A GOP plan to fund Washington’s K-12 schools would boost funding to every school district in the state, according to a new analysis. But Seattle, Bellevue, Mercer Island and Lake Washington would bear the brunt of property-tax increases.
OLYMPIA — The Republican plan to fund Washington’s K-12 education system would give more money to every school district in the state, according to a new analysis released Thursday.
But it would come at a hefty price tag to Seattle.
Statewide, the property-tax increase in school districts under the GOP plan would total more than $500 million in 2019 — and nearly half that increase would come from Seattle, according to the analysis by the state Office of Financial Management (OFM).
The average Seattle homeowner would see an overall property-tax increase of $628 in 2019, the OFM says. That is more than twice as high as the estimated average increase of $250 given by Sen. John Braun, R-Centralia, the chief Republican budget writer, when he introduced the plan.
Most Read Stories
- The results are in: Here's where the new Dick's Drive-In will be
- Elon Musk’s SpaceX on brink of `Wright Brothers moment’ with reused rocket
- Best way to slow aging? Exercise, but not just any kind
- New residents pour in: Pierce, Snohomish counties see nation's biggest jump in movers
- Seahawks' QB Trevone Boykin arrested on suspicion of marijuana possession and public intoxication while passenger in car crash
Braun said Thursday that he had seen the OFM numbers, and they were higher because they made different assumptions.
The OFM numbers, according to Braun, also factor in an optional, local property-tax levy allowed in the future under the GOP plan. Such a levy would be approved by voters in school districts, he said.
“They’re assuming also the approval of the local levy in the future,” Braun said. While the assumption isn’t necessarily wrong, “it’s kind of apples and oranges,” he added.
The OFM analysis comes as lawmakers and Gov. Jay Inslee examine competing proposals intended to satisfy the state Supreme Court’s 2012 McCleary decision.
In that decision, the justices ruled that lawmakers were violating the state constitution by underfunding K-12 public schools. Since 2014, the state has been held in contempt by the court for not making enough progress toward a full funding plan.
The unfinished chunk of McCleary is figuring how the state will provide for teacher and school-worker salaries. The court ruled that the state must pay those salaries. School districts pick up a big piece of the cost through local property-tax levies.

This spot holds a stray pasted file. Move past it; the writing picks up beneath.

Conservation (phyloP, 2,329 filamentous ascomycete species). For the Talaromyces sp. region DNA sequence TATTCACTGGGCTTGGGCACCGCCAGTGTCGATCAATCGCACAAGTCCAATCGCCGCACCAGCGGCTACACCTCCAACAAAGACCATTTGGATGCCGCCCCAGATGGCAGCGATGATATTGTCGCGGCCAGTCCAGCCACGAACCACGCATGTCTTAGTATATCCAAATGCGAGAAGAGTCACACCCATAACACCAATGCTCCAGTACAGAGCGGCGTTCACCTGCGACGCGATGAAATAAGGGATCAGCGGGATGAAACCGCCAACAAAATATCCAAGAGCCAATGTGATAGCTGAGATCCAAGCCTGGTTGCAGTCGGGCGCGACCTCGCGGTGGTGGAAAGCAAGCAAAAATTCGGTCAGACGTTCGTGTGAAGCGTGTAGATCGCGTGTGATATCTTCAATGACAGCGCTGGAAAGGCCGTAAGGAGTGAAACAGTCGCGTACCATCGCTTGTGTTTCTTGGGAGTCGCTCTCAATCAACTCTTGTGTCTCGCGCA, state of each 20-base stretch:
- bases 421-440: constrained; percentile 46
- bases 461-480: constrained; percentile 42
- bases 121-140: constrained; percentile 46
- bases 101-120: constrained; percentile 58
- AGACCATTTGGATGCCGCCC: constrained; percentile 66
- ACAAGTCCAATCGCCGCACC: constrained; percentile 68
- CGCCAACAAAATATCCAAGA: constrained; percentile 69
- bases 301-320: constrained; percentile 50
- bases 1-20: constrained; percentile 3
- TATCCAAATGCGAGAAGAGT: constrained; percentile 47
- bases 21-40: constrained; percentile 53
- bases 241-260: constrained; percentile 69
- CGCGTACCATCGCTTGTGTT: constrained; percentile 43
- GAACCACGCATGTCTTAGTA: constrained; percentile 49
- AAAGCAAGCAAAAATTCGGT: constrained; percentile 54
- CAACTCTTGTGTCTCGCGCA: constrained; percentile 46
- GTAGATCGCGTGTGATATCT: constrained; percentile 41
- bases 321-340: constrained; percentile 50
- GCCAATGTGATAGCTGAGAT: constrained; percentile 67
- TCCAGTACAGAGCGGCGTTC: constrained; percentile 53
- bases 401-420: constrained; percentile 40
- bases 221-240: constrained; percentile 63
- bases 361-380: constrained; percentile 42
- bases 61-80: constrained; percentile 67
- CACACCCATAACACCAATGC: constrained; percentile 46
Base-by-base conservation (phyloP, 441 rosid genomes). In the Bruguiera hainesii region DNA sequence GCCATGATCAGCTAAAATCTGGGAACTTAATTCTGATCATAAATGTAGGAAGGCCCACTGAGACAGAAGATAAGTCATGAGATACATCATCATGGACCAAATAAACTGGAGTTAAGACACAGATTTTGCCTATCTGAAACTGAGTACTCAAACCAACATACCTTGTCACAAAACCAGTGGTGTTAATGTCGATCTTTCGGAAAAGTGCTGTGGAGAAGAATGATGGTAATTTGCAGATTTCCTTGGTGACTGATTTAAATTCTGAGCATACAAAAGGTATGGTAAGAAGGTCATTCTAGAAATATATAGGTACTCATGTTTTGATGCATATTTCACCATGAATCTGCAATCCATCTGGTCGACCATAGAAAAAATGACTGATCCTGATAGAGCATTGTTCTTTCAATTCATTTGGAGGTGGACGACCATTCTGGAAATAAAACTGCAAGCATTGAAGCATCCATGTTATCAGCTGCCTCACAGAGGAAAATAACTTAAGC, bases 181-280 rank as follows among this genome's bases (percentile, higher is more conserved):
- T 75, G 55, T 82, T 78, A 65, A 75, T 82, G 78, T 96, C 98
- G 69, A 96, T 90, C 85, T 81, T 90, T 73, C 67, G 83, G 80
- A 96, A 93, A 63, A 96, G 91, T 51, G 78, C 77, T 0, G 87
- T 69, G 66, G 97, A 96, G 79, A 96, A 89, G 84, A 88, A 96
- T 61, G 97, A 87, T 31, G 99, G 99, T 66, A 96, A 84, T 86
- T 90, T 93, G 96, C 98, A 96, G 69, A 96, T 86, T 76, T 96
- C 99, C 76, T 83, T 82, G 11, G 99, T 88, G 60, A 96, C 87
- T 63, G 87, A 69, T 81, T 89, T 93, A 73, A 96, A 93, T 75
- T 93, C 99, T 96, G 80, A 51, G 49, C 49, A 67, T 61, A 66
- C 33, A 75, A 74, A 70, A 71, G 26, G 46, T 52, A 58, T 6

“Every district will get, at some level, more money” under the GOP plan, said David Schumacher, director of OFM.
Released last month, the Republican plan would set a new uniform property-tax rate of $1.80 per $1,000 of assessed value across the state to fund schools.
In addition, the GOP plan also says it would direct $1.4 billion more to schools in each two-year budget, but does not say where that money would come from.
The GOP plan would allocate at least $12,500 per student to each district, with additional money for students who are low income, need special education and others.
But switching to a uniform property-tax rate statewide, many “property-poor” school districts would see an overall decrease in property taxes.
But in “property-rich” school districts like Seattle, Bellevue, Mercer Island and elsewhere, the overall property taxes would increase under the Republican plan.
The GOP plan would bring in about $513 million more in tax from “property-rich” districts in 2019, according to the analysis — with about $235 million of that coming from Seattle alone.
Meanwhile, it cuts local property taxes in other districts around the state by about $403 million, according to OFM.
In the Bellevue School District, property owners could see an average tax increase of $939 in 2019. In the Lake Washington School District, property taxes would go up an average of $576.
In turn, 2019 property taxes for Tacoma homeowners would drop an average of $293, according to the analysis. In Federal Way, property owners would pay an average $300 less. In Kent, the average decrease would be $186 for homeowners.
Inslee has long opposed a shift in property taxes, sometimes called a “levy-swap” because it would increase taxes in some areas of the state like Seattle.
The governor’s proposed 2017-19 state operating budget would add about $4.4 billion in revenue, most of it going to education. About $2.75 billion of that would boost teacher and school-worker salaries to comply with the McCleary decision.
To fund it, Inslee has proposed taxes on carbon emissions and capital gains, and increasing part of the business-and-occupation tax. Inslee also called for curtailing some tax exemptions.
Democratic lawmakers released their own plan last month. It would fund higher teacher salaries and boost starting salaries, cut class sizes and give relief to school districts that rely on local taxes to recruit and keep educators.
That proposal also lists a capital-gains tax and carbon pricing as potential sources of new revenue.
The court has said there must be a full education-funding plan in place by Sept. 1, 2018, with that plan approved by the end of this legislative session.